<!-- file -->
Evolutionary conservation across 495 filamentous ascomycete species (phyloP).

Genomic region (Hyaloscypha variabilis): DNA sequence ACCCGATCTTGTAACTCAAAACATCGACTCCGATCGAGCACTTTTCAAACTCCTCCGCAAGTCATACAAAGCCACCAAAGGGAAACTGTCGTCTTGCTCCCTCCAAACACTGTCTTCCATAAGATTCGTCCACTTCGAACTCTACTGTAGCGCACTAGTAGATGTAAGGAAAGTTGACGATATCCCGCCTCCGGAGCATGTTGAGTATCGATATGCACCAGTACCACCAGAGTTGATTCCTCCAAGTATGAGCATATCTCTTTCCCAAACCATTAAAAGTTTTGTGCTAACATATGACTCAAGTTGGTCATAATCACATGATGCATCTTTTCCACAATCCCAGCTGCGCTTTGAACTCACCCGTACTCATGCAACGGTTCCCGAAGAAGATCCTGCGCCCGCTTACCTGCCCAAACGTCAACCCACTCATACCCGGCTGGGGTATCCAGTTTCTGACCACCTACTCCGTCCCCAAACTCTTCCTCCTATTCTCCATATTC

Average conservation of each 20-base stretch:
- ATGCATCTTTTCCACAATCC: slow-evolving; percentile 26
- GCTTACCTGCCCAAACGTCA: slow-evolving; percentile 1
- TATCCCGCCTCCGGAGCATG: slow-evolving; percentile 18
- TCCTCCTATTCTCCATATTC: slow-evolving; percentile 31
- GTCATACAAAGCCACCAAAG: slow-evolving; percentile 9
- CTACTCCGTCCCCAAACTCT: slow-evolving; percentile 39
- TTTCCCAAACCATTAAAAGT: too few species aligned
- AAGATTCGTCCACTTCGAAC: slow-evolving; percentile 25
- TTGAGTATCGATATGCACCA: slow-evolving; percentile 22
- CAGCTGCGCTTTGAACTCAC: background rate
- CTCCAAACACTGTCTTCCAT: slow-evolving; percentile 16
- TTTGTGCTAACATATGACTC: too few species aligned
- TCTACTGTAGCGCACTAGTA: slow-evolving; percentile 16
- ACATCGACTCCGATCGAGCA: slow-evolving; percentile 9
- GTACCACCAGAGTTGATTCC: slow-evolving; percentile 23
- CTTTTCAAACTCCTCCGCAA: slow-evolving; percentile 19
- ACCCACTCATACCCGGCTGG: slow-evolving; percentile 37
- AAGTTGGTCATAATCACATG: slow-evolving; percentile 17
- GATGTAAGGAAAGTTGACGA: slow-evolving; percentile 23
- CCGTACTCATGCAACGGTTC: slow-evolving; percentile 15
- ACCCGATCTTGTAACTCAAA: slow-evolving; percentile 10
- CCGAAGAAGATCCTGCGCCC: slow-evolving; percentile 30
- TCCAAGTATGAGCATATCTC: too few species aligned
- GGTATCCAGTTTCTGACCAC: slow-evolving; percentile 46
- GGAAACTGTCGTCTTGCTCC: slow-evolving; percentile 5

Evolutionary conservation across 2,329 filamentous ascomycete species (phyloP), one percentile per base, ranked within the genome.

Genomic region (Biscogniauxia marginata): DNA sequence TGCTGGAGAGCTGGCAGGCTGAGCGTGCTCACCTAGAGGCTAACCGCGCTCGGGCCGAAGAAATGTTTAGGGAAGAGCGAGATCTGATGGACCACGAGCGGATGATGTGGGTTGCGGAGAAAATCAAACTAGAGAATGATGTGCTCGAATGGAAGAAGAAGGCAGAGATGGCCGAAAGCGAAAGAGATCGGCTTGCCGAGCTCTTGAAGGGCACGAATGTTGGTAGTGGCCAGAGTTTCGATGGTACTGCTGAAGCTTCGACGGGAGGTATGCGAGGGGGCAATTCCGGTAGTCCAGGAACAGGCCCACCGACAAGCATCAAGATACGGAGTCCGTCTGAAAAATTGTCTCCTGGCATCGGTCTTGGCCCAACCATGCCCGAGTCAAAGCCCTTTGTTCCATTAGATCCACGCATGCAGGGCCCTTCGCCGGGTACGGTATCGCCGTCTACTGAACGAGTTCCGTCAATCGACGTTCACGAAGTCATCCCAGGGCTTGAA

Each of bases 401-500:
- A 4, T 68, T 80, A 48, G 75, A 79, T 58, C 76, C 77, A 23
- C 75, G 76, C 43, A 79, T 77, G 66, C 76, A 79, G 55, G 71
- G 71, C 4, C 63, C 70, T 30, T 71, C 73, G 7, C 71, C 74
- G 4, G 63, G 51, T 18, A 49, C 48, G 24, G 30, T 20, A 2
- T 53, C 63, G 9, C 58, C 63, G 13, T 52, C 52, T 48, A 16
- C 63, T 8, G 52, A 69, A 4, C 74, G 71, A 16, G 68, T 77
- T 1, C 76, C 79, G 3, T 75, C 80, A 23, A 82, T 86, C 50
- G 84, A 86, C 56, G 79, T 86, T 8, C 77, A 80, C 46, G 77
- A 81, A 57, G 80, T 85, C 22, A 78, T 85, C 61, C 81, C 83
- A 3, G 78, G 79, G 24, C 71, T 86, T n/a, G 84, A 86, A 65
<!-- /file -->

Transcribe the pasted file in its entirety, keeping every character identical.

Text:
Evolutionary conservation across 495 filamentous ascomycete species (phyloP).

Genomic region (Hyaloscypha variabilis): DNA sequence ACCCGATCTTGTAACTCAAAACATCGACTCCGATCGAGCACTTTTCAAACTCCTCCGCAAGTCATACAAAGCCACCAAAGGGAAACTGTCGTCTTGCTCCCTCCAAACACTGTCTTCCATAAGATTCGTCCACTTCGAACTCTACTGTAGCGCACTAGTAGATGTAAGGAAAGTTGACGATATCCCGCCTCCGGAGCATGTTGAGTATCGATATGCACCAGTACCACCAGAGTTGATTCCTCCAAGTATGAGCATATCTCTTTCCCAAACCATTAAAAGTTTTGTGCTAACATATGACTCAAGTTGGTCATAATCACATGATGCATCTTTTCCACAATCCCAGCTGCGCTTTGAACTCACCCGTACTCATGCAACGGTTCCCGAAGAAGATCCTGCGCCCGCTTACCTGCCCAAACGTCAACCCACTCATACCCGGCTGGGGTATCCAGTTTCTGACCACCTACTCCGTCCCCAAACTCTTCCTCCTATTCTCCATATTC

Average conservation of each 20-base stretch:
- ATGCATCTTTTCCACAATCC: slow-evolving; percentile 26
- GCTTACCTGCCCAAACGTCA: slow-evolving; percentile 1
- TATCCCGCCTCCGGAGCATG: slow-evolving; percentile 18
- TCCTCCTATTCTCCATATTC: slow-evolving; percentile 31
- GTCATACAAAGCCACCAAAG: slow-evolving; percentile 9
- CTACTCCGTCCCCAAACTCT: slow-evolving; percentile 39
- TTTCCCAAACCATTAAAAGT: too few species aligned
- AAGATTCGTCCACTTCGAAC: slow-evolving; percentile 25
- TTGAGTATCGATATGCACCA: slow-evolving; percentile 22
- CAGCTGCGCTTTGAACTCAC: background rate
- CTCCAAACACTGTCTTCCAT: slow-evolving; percentile 16
- TTTGTGCTAACATATGACTC: too few species aligned
- TCTACTGTAGCGCACTAGTA: slow-evolving; percentile 16
- ACATCGACTCCGATCGAGCA: slow-evolving; percentile 9
- GTACCACCAGAGTTGATTCC: slow-evolving; percentile 23
- CTTTTCAAACTCCTCCGCAA: slow-evolving; percentile 19
- ACCCACTCATACCCGGCTGG: slow-evolving; percentile 37
- AAGTTGGTCATAATCACATG: slow-evolving; percentile 17
- GATGTAAGGAAAGTTGACGA: slow-evolving; percentile 23
- CCGTACTCATGCAACGGTTC: slow-evolving; percentile 15
- ACCCGATCTTGTAACTCAAA: slow-evolving; percentile 10
- CCGAAGAAGATCCTGCGCCC: slow-evolving; percentile 30
- TCCAAGTATGAGCATATCTC: too few species aligned
- GGTATCCAGTTTCTGACCAC: slow-evolving; percentile 46
- GGAAACTGTCGTCTTGCTCC: slow-evolving; percentile 5

Evolutionary conservation across 2,329 filamentous ascomycete species (phyloP), one percentile per base, ranked within the genome.

Genomic region (Biscogniauxia marginata): DNA sequence TGCTGGAGAGCTGGCAGGCTGAGCGTGCTCACCTAGAGGCTAACCGCGCTCGGGCCGAAGAAATGTTTAGGGAAGAGCGAGATCTGATGGACCACGAGCGGATGATGTGGGTTGCGGAGAAAATCAAACTAGAGAATGATGTGCTCGAATGGAAGAAGAAGGCAGAGATGGCCGAAAGCGAAAGAGATCGGCTTGCCGAGCTCTTGAAGGGCACGAATGTTGGTAGTGGCCAGAGTTTCGATGGTACTGCTGAAGCTTCGACGGGAGGTATGCGAGGGGGCAATTCCGGTAGTCCAGGAACAGGCCCACCGACAAGCATCAAGATACGGAGTCCGTCTGAAAAATTGTCTCCTGGCATCGGTCTTGGCCCAACCATGCCCGAGTCAAAGCCCTTTGTTCCATTAGATCCACGCATGCAGGGCCCTTCGCCGGGTACGGTATCGCCGTCTACTGAACGAGTTCCGTCAATCGACGTTCACGAAGTCATCCCAGGGCTTGAA

Each of bases 401-500:
- A 4, T 68, T 80, A 48, G 75, A 79, T 58, C 76, C 77, A 23
- C 75, G 76, C 43, A 79, T 77, G 66, C 76, A 79, G 55, G 71
- G 71, C 4, C 63, C 70, T 30, T 71, C 73, G 7, C 71, C 74
- G 4, G 63, G 51, T 18, A 49, C 48, G 24, G 30, T 20, A 2
- T 53, C 63, G 9, C 58, C 63, G 13, T 52, C 52, T 48, A 16
- C 63, T 8, G 52, A 69, A 4, C 74, G 71, A 16, G 68, T 77
- T 1, C 76, C 79, G 3, T 75, C 80, A 23, A 82, T 86, C 50
- G 84, A 86, C 56, G 79, T 86, T 8, C 77, A 80, C 46, G 77
- A 81, A 57, G 80, T 85, C 22, A 78, T 85, C 61, C 81, C 83
- A 3, G 78, G 79, G 24, C 71, T 86, T n/a, G 84, A 86, A 65